“Anhydrous ammonia is a strong alkali that can cause painful skin burns. Because of its low boiling point, anhydrous ammonia can burn by freezing as well as by caustic action. Even mild exposure can cause irritation to tissues of the eyes, nose and lungs. Prolonged breathing can cause suffocation. However, the water-absorbing nature of ammonia causes the greatest injury, especially to the eyes. Permanent damage can result.”

    Further though the idea to use offshore wind power at off-peak times to convert salt water into clean water then into ammonia sounds very appealing, but offshore wind power is extremely expensive, and a lot of infrastructure needs to be put in place to bring all that power to shore. Fresh water, as the post Measuring the Water Footprint of the Energy We Consume talks about, is a highly valuable commodity. If we were able to cost effectively produce fresh water through the desalinization process why don’t we do it more now for areas which suffer from drought? Also rather than use the electricity to create clean water, then use more electricity to manufacturer ammonia from that clean water, why not just use the off-peak power to recharge plug-in electric vehicles over night?

    Additionally, NOx is produced when burning ammonia which can be neutralized with an acid neutralizing agent, but now you have the issue of storing and transporting an acid to make sure the ammonia combustion is clean. This creates another set of issues about the environmental impact of production and transportation of a neutralizing agent.

    Finally, we will run into the same problem as we currently have with natural gas powered vehicles, the infrastructure necessary to support retail distribution does not exist. This is a problem but I feel it is somewhat insignificant as our infrastructure will have to be revamped no matter what direction we chose to move with regard to the fuel that will power our future.

    Not sure if the link copied correctly so here it is again:

  2. johnnylee711

    First, thanks for letting us know that it is possible to use ammonia as a fuel in our vehicles. I have heard of hydrogen, methane, natural gas, and batteries as alternative energy storage options for vehicles but never ammonia.
    I like the idea that ammonia has the potential to be a carbon-free fuel from its production stage all the way to end-use stage as a fuel in an internal combustion engine. However, this means that energy for the production stage and energy for transporting the fuel must come from a renewable resource such as wind, solar, hydro, etc. It is possible, but I bet capacity limits of our current renewable resources would not allow carbon-free ammonia production on a large scale such that it would replace the fuel America uses in its vehicles. There was a comment that argued Nox emissions would result from the combustion process, which would indeed make a good argument for opponents of ammonia fuel. However, Matthew Zipchen claims in his report (1) that, “real world trials have found that ammonia fuel results in 75% less NOx emissions than gasoline, when burned in an internal combustion engine and combined with a catalytic converter, as cars are today.”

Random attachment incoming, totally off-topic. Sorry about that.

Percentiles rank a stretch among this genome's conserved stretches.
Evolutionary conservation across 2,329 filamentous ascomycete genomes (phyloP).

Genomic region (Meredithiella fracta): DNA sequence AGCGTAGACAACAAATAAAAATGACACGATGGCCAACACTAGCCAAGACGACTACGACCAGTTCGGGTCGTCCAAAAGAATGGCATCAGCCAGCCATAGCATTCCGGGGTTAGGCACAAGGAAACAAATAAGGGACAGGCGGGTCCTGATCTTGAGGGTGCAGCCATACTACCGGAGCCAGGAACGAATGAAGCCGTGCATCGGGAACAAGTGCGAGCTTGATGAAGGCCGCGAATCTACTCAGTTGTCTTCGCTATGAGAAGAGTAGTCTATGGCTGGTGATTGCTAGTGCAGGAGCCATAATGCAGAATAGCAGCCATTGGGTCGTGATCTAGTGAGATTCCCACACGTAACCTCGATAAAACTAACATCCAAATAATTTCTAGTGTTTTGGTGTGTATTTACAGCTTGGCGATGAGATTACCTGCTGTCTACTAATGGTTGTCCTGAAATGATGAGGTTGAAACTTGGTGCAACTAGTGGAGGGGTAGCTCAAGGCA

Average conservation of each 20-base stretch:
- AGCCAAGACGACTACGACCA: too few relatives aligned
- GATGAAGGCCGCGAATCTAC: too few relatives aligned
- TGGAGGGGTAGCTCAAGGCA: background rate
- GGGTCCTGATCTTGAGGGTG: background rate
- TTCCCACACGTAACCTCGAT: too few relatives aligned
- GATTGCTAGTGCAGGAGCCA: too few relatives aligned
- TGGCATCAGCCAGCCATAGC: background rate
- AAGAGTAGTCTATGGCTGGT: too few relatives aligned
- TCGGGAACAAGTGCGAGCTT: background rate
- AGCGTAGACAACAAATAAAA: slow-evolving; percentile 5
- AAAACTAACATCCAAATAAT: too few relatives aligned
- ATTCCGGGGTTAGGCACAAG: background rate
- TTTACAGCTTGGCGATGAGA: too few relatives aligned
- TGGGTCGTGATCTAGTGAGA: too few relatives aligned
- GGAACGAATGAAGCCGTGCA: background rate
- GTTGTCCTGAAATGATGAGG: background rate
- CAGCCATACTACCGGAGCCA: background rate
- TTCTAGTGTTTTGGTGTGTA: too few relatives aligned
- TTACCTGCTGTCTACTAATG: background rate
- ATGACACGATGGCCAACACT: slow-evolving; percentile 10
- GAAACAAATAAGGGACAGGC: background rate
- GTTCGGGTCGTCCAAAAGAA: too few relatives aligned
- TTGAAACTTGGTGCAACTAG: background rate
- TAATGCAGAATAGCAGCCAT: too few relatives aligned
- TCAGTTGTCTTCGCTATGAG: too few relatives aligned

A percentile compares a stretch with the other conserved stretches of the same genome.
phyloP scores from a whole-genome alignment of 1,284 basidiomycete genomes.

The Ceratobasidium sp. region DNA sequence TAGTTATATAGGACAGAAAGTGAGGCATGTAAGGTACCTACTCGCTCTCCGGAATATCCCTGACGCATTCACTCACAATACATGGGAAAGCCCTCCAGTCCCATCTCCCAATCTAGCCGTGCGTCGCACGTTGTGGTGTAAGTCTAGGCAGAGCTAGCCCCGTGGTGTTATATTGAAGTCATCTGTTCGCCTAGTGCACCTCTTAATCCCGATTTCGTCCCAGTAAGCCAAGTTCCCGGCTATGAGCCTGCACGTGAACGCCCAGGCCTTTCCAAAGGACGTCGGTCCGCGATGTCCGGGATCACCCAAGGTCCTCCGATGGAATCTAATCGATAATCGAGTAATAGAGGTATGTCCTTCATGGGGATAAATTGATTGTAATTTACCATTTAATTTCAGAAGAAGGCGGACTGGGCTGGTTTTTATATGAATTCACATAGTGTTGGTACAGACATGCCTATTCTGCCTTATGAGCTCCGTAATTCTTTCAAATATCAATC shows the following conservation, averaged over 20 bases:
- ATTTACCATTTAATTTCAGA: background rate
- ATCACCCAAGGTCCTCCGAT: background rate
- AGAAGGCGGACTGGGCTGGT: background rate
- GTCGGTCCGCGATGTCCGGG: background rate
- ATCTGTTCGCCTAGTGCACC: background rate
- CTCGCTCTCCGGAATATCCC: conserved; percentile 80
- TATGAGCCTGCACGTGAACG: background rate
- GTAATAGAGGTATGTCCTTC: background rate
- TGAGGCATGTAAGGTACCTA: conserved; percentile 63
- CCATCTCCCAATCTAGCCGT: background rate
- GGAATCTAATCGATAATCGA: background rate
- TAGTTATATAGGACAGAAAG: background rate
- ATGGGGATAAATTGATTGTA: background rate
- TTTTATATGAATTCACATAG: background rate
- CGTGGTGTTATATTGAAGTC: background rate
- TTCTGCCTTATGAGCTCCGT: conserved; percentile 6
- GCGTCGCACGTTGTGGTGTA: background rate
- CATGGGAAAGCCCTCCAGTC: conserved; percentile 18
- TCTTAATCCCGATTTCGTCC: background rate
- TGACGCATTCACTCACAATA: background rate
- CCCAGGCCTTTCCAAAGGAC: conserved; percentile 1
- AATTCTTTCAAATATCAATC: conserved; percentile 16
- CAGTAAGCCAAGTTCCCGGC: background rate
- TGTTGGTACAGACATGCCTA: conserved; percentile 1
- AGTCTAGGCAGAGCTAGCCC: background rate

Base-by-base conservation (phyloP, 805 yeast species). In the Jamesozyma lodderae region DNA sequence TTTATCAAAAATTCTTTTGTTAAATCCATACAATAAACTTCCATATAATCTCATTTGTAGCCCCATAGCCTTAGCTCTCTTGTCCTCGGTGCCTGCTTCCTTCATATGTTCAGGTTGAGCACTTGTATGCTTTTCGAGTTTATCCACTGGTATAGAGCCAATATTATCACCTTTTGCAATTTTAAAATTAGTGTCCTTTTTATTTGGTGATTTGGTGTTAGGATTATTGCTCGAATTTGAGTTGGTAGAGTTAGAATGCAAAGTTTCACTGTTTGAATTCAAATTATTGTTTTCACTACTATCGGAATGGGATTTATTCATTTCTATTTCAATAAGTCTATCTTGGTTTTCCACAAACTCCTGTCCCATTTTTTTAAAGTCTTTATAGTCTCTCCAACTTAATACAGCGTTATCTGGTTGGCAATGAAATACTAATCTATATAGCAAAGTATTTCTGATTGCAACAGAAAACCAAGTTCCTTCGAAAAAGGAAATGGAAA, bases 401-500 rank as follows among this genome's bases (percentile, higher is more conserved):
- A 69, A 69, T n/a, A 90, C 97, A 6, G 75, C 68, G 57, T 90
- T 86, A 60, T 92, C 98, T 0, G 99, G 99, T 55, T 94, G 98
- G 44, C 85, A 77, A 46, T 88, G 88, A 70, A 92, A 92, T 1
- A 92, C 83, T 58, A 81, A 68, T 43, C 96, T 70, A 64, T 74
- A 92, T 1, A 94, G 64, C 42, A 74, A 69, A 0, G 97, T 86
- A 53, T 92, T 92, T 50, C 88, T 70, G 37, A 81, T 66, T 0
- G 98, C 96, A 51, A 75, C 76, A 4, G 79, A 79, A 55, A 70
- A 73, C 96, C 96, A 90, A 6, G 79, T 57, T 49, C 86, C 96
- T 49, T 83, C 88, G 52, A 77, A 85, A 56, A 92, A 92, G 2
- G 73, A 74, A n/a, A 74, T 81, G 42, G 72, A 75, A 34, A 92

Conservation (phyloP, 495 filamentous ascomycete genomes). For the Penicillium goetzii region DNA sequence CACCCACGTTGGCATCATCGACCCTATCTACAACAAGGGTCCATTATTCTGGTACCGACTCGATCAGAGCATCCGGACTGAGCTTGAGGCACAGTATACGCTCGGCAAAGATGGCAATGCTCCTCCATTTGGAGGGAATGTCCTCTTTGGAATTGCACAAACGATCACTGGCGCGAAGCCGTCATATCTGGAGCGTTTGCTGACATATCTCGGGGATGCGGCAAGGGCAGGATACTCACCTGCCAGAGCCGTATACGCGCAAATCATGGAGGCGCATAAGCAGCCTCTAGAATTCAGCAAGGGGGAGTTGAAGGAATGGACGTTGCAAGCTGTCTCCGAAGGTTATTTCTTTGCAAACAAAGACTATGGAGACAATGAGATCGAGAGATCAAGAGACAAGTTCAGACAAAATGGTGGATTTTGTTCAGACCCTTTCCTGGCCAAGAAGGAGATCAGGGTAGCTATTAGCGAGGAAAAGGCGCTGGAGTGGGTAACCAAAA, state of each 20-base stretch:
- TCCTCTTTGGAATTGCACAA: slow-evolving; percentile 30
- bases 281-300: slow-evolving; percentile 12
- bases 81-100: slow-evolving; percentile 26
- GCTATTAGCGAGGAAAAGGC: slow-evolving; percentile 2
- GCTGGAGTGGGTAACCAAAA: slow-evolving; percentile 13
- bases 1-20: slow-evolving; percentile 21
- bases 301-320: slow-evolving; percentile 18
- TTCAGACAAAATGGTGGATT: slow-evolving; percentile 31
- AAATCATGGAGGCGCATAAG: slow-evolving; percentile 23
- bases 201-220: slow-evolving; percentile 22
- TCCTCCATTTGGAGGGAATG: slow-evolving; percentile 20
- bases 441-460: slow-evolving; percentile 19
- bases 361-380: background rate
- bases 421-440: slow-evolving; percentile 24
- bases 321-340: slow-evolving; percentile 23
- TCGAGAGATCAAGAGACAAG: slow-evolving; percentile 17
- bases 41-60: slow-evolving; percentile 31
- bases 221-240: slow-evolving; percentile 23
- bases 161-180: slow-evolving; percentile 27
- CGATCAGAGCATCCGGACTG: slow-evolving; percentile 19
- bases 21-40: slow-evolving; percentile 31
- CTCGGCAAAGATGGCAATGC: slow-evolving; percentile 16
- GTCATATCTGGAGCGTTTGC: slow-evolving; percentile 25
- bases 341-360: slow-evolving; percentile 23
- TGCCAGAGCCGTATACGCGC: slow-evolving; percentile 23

A professor at the Polytechnic University in Brooklyn, Dr. Vito Agosta, is a huge proponent of using ammonia as a fuel in vehicles (2). Agosta claims that there are no huge developmental costs and the price of a ammonia fueled car wouldn’t be significantly increased. In fact, Zipchen talks about a Canadian company called, Hydrofuel Inc, which does ammonia-fuel conversion systems for gasoline engines, which cost between 6 to 8 thousand dollars (1). Agosta also claims that an infrastructure for ammonia fuels already exists (2). Agosta states that, “handling and storage technologies are presently available and can readily be transferred to the general population.” I do agree with the previous commenter that ammonia is a hazardous fuel. However, so is gasoline and diesel. A big challenge for engineers would be to insure ammonia remains safely contained in the event of an automobile collision. This is a similar concern engineers currently face when designing gasoline and diesel tanks.
    While researching ammonia-fueled cars I came across a video (3) of Canadian, Greg Vizina, who converted his 1981 Chevy Impala to run on ammonia. I personally think the video is very cool and highly recommend that you watch it. Politicians during that time were fascinated by the ammonia fueled car and Canada’s energy minister took the car for a drive. Vizina even claims it was cheaper to operate his car on ammonia than on gasoline. What amazed Vizina the most was the fact that hype from politicians quickly died down. Vizina thinks that since the government owned the petroleum company, Canada had no incentive to develop a competing fuel.